“Are you aware of any court decision holding a state constitutional provision that protects minority voting rights that is insufficient to justify the use of race to draw a district?” asked Rep. Joe Harding, a Williston Republican.

“No,” Popper said. He then cited unrelated federal cases that didn’t deal with the non-diminishment standard.

Judicial Watch’s Robert Popper testifying Friday. [The Florida Channel]

He claimed it wasn’t clear that one 44 percent Black district in North Florida would allow Black voters to elect their representatives any more than four districts where they made up 10 percent of the voting-age population, even though he admitted he had not analyzed the voting data.

In the current district, even without making up a majority of the population, Black voters make up the vast majority of people who vote in Democratic primaries, and Democrats win the district’s elections.

NECESSARY DELAYS

Sirois acknowledged the House’s congressional redistricting had stalled this month after DeSantis requested the Supreme Court’s intervention, but he said the delay was necessary.

The Florida Senate already approved its congressional map a month ago.

Both the Florida House and the Senate have said the Jacksonville-to-Tallahassee district is a protected Black district, but they differ on whether Orlando Black voters similarly qualify for protections.

The Senate’s map treated an Orlando congressional district as protected to ensure Black voters in Orlando can continue to elect a representative of their choice, but the House staff director, Leda Kelly, said she did not believe that district qualified for the state’s non-diminishment protections.

Black voters would make up 49 percent of Democratic primary voters in the last decade in the Senate version, while the House version would see Black voters make up 39% of the Orlando district’s Democratic primary voters.

Several Democrats noted that staff had submitted an earlier proposal that would’ve been similar to the Senate-approved map, and they asked if the committee could go back to those versions.

Sirois said he and redistricting committee Chair Rep. Tom Leek were open to suggestions for the district.

SECRET ANALYSES

At another point, Rep. Kelly Skidmore, the top Democrat on the committee, asked Sirois about detailed racial-voting analyses performed for the committee’s lawyers. Those analyses haven’t been made public or available to the Democrats on the committee, and Sirois said that’s not likely to change.

After the meeting, Sirois said lawyers hired a consultant to analyze racial voting to prepare for potential litigation.

If that analysis showed that voters from a racial minority don’t vote cohesively, then it might be inappropriate for the Legislature to intentionally draw districts based primarily on voters’ race or ethnicity.

For example, the redistricting staff said one South Florida district crossed the Everglades and was less compact because the district needed to protect Hispanic and Latino voters. But to make race the primary factor for its shape, the committee needs evidence that Hispanic voters must usually vote for the same candidates, and white voters must usually vote for different candidates.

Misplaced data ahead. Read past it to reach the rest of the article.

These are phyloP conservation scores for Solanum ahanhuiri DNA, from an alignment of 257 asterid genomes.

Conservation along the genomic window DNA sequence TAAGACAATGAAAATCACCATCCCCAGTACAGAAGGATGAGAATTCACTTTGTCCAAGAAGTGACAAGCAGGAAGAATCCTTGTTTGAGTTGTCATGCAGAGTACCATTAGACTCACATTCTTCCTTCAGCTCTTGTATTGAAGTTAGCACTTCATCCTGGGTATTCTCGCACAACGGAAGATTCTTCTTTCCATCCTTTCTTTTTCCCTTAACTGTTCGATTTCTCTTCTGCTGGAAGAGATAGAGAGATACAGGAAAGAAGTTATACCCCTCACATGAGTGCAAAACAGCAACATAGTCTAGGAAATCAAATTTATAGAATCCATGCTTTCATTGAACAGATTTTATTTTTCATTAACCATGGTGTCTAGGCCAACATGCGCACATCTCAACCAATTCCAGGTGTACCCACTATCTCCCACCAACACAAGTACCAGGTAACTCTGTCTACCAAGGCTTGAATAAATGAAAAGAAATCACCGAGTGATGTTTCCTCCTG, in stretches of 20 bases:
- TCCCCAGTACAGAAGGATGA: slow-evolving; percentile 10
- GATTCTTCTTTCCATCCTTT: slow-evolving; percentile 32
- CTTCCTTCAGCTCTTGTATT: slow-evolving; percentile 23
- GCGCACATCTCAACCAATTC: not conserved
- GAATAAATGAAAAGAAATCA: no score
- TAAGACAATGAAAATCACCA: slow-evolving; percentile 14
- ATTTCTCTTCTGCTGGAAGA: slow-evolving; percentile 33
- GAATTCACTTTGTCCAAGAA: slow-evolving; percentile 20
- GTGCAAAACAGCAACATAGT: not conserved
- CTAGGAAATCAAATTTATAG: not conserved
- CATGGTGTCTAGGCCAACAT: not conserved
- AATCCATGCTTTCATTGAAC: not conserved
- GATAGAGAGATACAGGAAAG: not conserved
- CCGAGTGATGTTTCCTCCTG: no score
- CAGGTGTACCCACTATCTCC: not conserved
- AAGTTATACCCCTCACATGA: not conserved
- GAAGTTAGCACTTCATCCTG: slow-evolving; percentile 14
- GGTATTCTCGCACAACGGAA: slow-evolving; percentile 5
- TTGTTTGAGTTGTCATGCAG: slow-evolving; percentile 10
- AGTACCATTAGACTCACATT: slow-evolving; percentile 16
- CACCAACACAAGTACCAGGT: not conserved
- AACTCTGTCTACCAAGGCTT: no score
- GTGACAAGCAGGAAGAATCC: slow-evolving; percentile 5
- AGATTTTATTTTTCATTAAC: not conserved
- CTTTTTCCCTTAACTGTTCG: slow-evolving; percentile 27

Rep. Tracie Davis, a Jacksonville Democrat, said she wanted the expert who conducted the analysis to testify about any findings.

In North Florida and Orlando, the protection of Black voters can lead to more Democratic seats. Yet, protecting Hispanic voters can lead to more Republican-friendly districts in parts of South Florida.

In its filing to the Florida Supreme Court for a separate state legislative map, the Florida House asked the court to overturn this standard. The House wants the court to say districts protect minority voters even if they don’t vote cohesively. The House legal brief didn’t say share the results of its cohesion analysis.

The House brief argued that the U.S. Supreme Court had never explicitly required cohesion for Section 5 claims. However, past Supreme Court cases did say racial polarization was one of many factors in determining if a minority group could elect their preferred candidates. Lower courts have also required cohesion for Section 5 cases.

Every Republican on the committee voted to send the map to the overall committee.

While Democrats voted against the proposal, they also praised Republicans’ handling of the hearing and expressed optimism about the potential to change the map.

“We were impressed for sure,” Skidmore told the Tributary. “The Republicans definitely were sending a clear message from the House, and it was the right thing to do.”

Skidmore told the Tributary that Democrats would work with Republicans and the staff to try to make changes in Central Florida and South Florida.

A full House redistricting committee meeting will meet this Thursday.

This is Changing Florida, a Tributary newsletter keeping you up to date on redistricting, demographics and the fight for political power in the Sunshine State.

To make sure you don’t miss out on an issue, click here to subscribe now and play a part in ensuring fair districts for all of Florida. Click here to read our archives.

We can’t do this work without support from readers like you. Click here to donate to The Tributary.

If you have questions about redistricting or the Census, you can send them to us by clicking here.


On The Calendar

The Jacksonville City Council Rules Committee will meet at City Hall to discuss potential amendments to its local redistricting plan on Tuesday, March 1, at 2 p.m.

The Florida House Redistricting Committee is scheduled to meet Thursday, Feb. 24, at 9 a.m.


Submit your maps

We want to see what you think Florida’s legislature should look like.

Here’s how you can get started drawing your own maps.

When you’re done, send a link to your map to info@jaxtrib.org, so we can feature your map in a future newsletter.

Andrew Pantazi is the founding editor of The Tributary. He previously worked as a reporter at The Florida Times-Union where he helped organize the newsroom's union with the NewsGuild-CWA. He and his wife,...